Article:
If you're struggling with succeeding at work, use these strategies to avoid any business and social work pitfalls you may encounter.
By the end of this lesson, you should be able to:
- Recognize and avoid five common productivity pitfalls
How productive are you?
As a conscientious employee, it's your duty to be on task as much as possible. However, it's difficult to be highly productive at all times. Productivity pitfalls such as procrastination can impede work performance and lead to poor performance reviews.
Read the scenarios in the rest of the lesson to learn strategies for overcoming the most common productivity pitfalls.
Productivity pitfall: Procrastination
The project is due tomorrow. You've had two weeks to complete it, yet you've waited until the last minute—again. Now, you're faced with spending the next several hours working late into the night.
Whether out of anxiety or lack of time, we've all put off doing something that needed to be done. But in the workplace, procrastination can really get you in trouble. You may never know when your manager or supervisor will drop by your desk to check your progress on a particular project.
Signs you may be prone to procrastination:
- You often find yourself putting tasks off.
- You work on more minor tasks to avoid working on the ones that are higher priority.
- You consistently underestimate the time it will take to complete things, so that you are left scrambling at the last minute.
To stop procrastinating at work:
- Create a to-do list and stick to it.
- Complete unpleasant tasks first.
- Decide which project-related tasks you can accomplish in the short-term, and set a deadline for them.
- Decide which project-related tasks you can accomplish in the long-term, and set a later deadline for them.
Productivity pitfall: Perfectionism
You've been assigned a team project at work. After attempting to take on a majority of the tasks, you reluctantly let a coworker take responsibility for an important aspect of the project. As a result, you're nervous the project won't be completed on time or well, despite the coworker's professional reputation.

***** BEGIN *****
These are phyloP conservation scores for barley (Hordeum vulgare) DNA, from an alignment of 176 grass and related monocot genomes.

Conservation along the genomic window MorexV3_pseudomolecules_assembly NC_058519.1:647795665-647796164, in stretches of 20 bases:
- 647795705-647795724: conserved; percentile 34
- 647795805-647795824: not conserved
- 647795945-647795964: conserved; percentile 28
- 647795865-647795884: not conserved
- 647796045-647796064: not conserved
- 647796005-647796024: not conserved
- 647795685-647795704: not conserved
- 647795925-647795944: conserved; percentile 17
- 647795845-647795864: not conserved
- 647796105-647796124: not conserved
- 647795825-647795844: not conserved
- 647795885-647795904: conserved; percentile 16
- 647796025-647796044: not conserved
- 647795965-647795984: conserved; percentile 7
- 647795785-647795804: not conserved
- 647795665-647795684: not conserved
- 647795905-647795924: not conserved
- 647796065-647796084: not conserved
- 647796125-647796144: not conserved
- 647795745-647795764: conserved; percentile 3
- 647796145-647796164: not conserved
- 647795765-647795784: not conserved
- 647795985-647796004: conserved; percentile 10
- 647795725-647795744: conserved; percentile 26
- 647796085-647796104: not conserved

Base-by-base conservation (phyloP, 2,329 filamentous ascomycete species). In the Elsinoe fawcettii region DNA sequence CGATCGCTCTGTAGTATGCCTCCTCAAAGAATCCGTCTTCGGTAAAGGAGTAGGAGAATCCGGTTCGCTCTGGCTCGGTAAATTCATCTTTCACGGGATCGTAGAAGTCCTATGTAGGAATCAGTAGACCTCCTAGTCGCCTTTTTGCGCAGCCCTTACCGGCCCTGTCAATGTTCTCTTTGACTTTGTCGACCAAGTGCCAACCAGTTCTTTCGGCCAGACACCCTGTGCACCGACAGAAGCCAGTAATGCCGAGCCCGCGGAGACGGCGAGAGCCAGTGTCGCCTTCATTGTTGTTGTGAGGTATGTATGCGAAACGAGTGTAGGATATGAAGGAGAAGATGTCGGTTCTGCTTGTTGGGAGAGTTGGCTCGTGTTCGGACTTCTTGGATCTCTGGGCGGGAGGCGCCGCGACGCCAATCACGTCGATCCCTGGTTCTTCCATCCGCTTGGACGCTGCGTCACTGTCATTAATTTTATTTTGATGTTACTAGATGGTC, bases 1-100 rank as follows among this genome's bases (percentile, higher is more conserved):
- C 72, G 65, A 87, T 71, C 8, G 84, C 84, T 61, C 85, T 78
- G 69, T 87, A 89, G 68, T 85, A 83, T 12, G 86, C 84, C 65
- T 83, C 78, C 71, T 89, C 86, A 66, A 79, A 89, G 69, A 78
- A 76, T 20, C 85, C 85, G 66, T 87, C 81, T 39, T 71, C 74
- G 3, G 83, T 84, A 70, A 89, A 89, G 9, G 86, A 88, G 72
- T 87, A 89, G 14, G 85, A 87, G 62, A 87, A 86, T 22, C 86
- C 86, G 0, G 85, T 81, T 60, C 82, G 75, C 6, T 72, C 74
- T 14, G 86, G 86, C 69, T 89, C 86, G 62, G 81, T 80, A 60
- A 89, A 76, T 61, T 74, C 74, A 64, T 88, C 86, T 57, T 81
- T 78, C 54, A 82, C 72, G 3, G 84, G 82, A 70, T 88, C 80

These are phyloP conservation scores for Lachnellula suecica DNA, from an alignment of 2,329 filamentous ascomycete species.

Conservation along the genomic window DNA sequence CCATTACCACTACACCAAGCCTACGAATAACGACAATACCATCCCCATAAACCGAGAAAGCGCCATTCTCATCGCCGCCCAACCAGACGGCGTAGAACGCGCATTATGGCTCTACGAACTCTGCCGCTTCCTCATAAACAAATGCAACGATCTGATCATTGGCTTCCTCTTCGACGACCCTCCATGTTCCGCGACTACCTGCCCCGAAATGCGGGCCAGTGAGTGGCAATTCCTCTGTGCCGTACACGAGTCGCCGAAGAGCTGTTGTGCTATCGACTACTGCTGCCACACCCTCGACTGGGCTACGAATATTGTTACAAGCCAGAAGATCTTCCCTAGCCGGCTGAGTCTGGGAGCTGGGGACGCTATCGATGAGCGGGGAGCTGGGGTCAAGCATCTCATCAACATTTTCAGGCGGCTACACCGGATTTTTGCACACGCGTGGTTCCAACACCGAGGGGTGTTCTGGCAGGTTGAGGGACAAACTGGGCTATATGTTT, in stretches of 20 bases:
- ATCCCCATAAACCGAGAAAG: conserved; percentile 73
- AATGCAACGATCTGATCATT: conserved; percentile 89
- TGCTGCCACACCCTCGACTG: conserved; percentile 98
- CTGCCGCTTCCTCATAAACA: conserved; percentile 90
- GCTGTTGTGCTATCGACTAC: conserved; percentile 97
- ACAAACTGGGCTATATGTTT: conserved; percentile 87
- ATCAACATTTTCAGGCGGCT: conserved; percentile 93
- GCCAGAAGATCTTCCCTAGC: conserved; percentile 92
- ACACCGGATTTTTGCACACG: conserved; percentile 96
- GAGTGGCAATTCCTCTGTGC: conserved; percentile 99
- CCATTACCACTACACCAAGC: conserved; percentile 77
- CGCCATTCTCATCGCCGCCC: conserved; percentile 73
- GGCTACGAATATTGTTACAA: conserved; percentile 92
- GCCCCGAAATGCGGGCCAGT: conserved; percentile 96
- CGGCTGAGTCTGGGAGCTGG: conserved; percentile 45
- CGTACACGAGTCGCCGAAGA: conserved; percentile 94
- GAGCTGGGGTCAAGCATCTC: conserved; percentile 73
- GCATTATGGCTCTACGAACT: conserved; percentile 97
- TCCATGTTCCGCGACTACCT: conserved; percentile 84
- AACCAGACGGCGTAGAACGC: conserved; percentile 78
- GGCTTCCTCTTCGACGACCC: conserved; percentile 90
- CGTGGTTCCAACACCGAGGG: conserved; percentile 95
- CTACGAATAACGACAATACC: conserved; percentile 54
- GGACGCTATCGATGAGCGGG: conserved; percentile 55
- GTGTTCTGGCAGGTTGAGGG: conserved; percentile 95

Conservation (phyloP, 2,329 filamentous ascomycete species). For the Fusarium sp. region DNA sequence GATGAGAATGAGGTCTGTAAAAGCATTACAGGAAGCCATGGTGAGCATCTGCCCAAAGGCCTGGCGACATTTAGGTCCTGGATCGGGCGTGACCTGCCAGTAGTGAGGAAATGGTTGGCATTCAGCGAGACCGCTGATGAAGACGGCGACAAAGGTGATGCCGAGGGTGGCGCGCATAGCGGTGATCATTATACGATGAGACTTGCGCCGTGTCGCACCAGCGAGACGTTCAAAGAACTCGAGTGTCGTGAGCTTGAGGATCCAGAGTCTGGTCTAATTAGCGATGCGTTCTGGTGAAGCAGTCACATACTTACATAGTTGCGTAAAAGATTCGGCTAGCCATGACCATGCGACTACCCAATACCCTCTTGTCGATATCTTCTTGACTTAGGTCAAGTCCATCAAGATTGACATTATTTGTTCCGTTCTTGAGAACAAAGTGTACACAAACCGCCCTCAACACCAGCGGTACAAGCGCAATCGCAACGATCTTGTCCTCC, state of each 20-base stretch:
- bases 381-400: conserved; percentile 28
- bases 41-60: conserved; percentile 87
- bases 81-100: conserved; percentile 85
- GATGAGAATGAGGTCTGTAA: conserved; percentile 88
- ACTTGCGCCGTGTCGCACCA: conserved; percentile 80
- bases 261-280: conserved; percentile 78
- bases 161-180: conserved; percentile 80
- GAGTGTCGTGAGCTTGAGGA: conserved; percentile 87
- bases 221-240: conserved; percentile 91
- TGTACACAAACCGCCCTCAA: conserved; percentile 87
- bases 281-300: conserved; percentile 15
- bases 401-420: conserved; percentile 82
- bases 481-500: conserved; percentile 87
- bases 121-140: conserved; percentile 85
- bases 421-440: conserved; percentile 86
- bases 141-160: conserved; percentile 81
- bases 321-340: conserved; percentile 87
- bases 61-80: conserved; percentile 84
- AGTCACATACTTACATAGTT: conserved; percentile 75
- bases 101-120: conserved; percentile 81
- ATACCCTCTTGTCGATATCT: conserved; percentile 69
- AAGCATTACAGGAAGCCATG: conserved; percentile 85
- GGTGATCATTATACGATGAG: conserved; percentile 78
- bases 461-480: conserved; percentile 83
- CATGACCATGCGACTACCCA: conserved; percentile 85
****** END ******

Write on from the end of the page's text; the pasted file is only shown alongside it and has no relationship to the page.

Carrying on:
You may feel that perfectionism makes you a better employee, but perfectionism at work can be counterproductive. After all, you can't do everything. And remember, employers value employees who can work well in a team atmosphere.
Watch the video below to learn about the dangers of perfectionism.
Signs you might be prone to perfectionism:
- You believe that others can never do the work as well as you can.
- You often repeat tasks over and over until the results are absolutely perfect.
- You prefer to work alone rather than with others.
- You believe there is always a "right" and "wrong" way to do everything.
To avoid perfectionism at work:
- When appropriate, delegate tasks to others.
- Try to stop comparing your work to the work of others.
- Work on acknowledging that there can be many "right" ways to solve a problem—if your coworker has a different solution, give him or her a chance to try it.
- Set deadlines for projects you're working on, and stick to them. Don't keep working on a project to make it "perfect."
Productivity pitfall: Distraction